Agreed, Student loans kill more mortgage loans now more than any other borrower that has good credit than anything else. The mortgage giants, ie, (Fannie Mae, Freddie Mac, USDA, FHA, VA, RHS) use to be very friendly toward student loans and if they were deferred or in forbearance we counted no payment for it.
Now with the massive explosion in student loan debts since the recession of 2008, student loan debt has now passed a lot of forms of debts and it’s growing every day since the cut backs from state and local governments and the increase of education costs being shifted toward the school and borrower.
Student loan debts by 2020 will be the biggest debt out there, surpassing mortgage debt.
They have reigned the requirement to make it more difficult to borrow now due to the increasing debts and fear of the borrower walking away from the house. You cannot walk way from student loan debts but you can a home, so tht is there thinking I am told by the higher-ups.
Recent changes to Fannie Mae and Freddie Mac guidelines have made it easier for some, but not all with student loan debt to still qualify for home mortgage loans.
Both Fannie and Freddie have set underwriting guidelines that if lenders follow, makes the selling of loans to Fannie Mae and Freddie Mac much easier.
Student Loans. How do lenders calculate?
Student loans can be in active repayment, some sort of reduced repayment (which is typically an income based repayment), or completely deferred. While a student loan may be deferred for the next year or two, your mortgage loan is typically a 30-year loan. It only makes sense that lenders take current or future student loan payments into consideration when calculating debt ratios and affordability.
To avoid confusion, I’ll just talk about current guidelines for how lenders currently deal with your student loan debt for debt-to-income ratio purposes.
FHA loans must use the greater of 1% of the outstanding balance, or the payment listed on the credit report, unless you can document the payment is a fully amortizing payment. No income based repayment, graduated payments, or interest only payments allow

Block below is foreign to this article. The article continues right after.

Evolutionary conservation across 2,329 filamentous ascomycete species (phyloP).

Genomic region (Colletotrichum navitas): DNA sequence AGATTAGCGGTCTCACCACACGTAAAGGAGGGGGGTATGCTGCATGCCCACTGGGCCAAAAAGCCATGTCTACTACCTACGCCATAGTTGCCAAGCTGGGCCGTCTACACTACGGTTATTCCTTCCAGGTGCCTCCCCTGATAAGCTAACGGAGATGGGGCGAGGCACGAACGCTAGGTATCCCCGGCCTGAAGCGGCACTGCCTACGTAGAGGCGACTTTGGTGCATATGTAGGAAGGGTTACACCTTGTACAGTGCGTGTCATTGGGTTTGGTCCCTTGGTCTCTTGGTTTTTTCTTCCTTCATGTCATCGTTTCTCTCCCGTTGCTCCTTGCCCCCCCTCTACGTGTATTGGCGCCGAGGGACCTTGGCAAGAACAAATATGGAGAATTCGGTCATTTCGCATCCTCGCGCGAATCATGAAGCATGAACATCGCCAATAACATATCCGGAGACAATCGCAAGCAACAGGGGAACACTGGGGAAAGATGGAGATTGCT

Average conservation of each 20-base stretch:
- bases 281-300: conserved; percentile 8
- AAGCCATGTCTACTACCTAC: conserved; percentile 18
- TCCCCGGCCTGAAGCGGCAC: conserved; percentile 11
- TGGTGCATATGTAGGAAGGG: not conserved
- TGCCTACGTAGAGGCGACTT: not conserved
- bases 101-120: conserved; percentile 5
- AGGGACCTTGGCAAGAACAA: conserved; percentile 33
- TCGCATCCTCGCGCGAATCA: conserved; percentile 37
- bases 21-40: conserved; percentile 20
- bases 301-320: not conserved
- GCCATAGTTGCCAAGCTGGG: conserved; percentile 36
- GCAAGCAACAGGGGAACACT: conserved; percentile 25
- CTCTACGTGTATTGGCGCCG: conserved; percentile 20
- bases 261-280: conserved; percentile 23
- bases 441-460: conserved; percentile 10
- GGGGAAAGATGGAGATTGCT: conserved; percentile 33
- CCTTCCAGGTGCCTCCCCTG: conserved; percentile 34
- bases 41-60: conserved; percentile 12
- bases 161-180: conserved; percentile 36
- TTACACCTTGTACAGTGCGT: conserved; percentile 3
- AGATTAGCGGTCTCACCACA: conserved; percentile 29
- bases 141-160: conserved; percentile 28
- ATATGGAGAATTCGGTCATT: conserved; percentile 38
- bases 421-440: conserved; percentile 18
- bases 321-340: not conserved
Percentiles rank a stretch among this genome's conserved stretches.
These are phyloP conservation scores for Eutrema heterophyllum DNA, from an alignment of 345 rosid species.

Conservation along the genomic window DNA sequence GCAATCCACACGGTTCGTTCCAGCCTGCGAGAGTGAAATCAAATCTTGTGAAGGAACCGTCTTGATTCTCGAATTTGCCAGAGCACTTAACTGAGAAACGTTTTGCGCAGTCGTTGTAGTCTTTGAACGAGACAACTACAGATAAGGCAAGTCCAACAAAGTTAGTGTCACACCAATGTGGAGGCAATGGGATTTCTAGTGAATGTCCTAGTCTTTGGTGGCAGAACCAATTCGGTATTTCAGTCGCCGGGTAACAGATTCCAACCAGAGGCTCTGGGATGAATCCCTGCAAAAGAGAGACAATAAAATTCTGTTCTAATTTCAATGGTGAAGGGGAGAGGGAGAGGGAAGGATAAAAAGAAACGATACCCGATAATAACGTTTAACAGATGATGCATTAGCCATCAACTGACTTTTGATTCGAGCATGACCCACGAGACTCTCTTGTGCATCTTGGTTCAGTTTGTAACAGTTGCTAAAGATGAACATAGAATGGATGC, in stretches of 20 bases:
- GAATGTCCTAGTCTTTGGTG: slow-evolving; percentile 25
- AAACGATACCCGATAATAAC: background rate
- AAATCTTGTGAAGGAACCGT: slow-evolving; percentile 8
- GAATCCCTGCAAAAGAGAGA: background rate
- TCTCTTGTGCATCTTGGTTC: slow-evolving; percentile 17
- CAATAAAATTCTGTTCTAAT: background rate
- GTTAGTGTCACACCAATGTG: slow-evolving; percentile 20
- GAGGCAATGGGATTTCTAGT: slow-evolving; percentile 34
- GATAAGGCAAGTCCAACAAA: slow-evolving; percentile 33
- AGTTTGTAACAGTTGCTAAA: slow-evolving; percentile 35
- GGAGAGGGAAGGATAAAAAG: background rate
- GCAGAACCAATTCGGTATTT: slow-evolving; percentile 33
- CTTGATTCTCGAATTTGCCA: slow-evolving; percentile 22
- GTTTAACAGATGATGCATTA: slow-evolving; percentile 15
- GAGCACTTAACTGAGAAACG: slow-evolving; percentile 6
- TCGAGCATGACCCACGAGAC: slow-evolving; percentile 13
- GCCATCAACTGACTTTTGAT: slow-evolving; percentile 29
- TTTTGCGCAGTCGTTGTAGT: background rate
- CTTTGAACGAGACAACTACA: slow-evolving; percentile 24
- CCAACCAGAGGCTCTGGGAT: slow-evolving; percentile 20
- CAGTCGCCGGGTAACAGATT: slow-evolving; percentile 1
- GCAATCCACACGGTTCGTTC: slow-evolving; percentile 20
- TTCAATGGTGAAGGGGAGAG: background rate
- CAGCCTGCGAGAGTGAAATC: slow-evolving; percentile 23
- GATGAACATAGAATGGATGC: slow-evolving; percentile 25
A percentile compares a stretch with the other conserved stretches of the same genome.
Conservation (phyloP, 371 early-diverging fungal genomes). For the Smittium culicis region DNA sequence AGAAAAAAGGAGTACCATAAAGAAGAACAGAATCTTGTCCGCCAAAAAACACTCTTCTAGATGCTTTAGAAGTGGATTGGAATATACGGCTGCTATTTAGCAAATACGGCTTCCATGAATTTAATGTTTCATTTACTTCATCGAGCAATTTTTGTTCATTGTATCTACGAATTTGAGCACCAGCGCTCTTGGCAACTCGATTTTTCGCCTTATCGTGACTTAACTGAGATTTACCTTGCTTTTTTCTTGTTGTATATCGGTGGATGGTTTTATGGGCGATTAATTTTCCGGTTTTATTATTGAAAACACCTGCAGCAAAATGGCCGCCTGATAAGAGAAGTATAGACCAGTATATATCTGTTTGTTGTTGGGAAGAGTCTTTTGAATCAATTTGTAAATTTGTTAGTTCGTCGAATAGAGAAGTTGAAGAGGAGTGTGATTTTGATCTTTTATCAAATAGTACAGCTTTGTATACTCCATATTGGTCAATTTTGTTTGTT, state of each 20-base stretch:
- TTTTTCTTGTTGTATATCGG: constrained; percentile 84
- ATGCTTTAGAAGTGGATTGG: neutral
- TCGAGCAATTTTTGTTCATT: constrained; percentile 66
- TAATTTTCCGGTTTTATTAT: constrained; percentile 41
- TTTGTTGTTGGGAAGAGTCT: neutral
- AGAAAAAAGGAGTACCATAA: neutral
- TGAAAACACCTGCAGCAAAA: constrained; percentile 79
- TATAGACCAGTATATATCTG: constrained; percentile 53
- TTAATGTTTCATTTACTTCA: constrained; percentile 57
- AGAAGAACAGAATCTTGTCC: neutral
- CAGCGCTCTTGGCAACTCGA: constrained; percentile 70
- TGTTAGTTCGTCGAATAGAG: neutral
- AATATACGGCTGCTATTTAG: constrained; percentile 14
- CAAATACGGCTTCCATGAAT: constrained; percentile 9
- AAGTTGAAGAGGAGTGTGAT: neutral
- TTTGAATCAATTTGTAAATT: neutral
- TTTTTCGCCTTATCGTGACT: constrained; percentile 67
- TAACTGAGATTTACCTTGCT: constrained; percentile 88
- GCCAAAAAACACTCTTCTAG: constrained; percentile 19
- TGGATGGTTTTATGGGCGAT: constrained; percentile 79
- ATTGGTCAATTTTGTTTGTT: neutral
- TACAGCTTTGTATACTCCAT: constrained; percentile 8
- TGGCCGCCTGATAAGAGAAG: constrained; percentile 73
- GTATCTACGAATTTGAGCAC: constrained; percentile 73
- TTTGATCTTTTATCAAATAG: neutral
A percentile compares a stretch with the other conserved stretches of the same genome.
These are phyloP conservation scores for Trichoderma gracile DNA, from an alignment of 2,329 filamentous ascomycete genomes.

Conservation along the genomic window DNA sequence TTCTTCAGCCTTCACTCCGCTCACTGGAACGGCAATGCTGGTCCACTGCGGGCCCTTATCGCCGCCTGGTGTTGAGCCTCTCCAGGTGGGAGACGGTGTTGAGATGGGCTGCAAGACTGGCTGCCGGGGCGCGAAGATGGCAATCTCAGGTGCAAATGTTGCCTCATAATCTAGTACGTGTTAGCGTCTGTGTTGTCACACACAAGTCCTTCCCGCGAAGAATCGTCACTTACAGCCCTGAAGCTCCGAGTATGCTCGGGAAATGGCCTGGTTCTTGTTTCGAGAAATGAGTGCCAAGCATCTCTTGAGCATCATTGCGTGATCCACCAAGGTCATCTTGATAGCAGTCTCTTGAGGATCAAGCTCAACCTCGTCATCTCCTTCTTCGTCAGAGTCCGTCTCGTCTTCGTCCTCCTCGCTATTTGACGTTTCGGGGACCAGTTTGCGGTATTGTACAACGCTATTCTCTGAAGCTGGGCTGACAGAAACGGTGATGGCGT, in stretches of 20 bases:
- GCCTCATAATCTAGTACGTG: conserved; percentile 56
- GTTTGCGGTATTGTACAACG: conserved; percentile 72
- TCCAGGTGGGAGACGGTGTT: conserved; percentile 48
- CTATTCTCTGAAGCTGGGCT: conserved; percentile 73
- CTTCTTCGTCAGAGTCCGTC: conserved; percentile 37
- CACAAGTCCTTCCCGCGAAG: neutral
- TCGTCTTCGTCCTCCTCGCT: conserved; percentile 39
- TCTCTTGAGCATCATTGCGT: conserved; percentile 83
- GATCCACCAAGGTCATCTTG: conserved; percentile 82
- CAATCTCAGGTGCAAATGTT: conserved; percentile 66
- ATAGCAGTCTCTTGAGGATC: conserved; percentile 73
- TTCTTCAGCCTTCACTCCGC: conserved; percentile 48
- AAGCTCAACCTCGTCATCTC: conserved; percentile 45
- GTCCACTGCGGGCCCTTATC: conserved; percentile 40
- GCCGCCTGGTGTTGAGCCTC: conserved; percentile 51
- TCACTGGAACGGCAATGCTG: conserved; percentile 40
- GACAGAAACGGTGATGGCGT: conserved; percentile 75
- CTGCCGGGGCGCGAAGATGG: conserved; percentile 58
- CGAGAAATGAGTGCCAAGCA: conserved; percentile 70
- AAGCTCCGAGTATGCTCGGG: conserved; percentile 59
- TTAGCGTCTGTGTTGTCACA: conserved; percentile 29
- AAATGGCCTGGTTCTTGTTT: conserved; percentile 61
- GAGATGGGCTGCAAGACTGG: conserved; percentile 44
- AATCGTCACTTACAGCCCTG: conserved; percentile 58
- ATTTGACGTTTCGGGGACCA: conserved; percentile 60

Fannie Mae Loans:
For deferred loans, must use 1% of the outstanding balance. For loans currently in repayment, use the payment listed on the credit report. If payment is listed as $0.00, but $0.00 is an active income based repayment, we must verify with the student loan company that $0.00 is the income based repayment.
Freddie Mac Loans:
For loans in repayment, use the amount listed on the credit report, or at least .50% (1/2%) of the outstanding balance, whichever is greater.
For deferred loans, must use the amount listed on the credit report, or 1% of the outstanding balance as reported on the credit report
USDA Rural Housing Loans:
For USDA loans, if the loan is deferred, income based payment, graduated payment, or interest only payment, must use the greater of .5% of the outstanding balance, or the amount listed on the credit report.
VA Home Loans:
For VA loans, if payment is deferred at least 12 months past the loan closing date, no payment need be listed.
If payment will begin within 12 months of closing, use the payment calculated based on:
a) 5% of the outstanding balance divided by 12
b) The payment listed on the credit report if the payment is higher than calculated under (a).
If payment on credit report is less than (a), a letter, dated within the last 60-days directly from the student loan company that reflects the actual loan terms and payment information is required to use the smaller payment.
These updated guidelines primarily help those currently in repayment, but with income based, graduated payment, and interest only payment student loans obtain conventional loans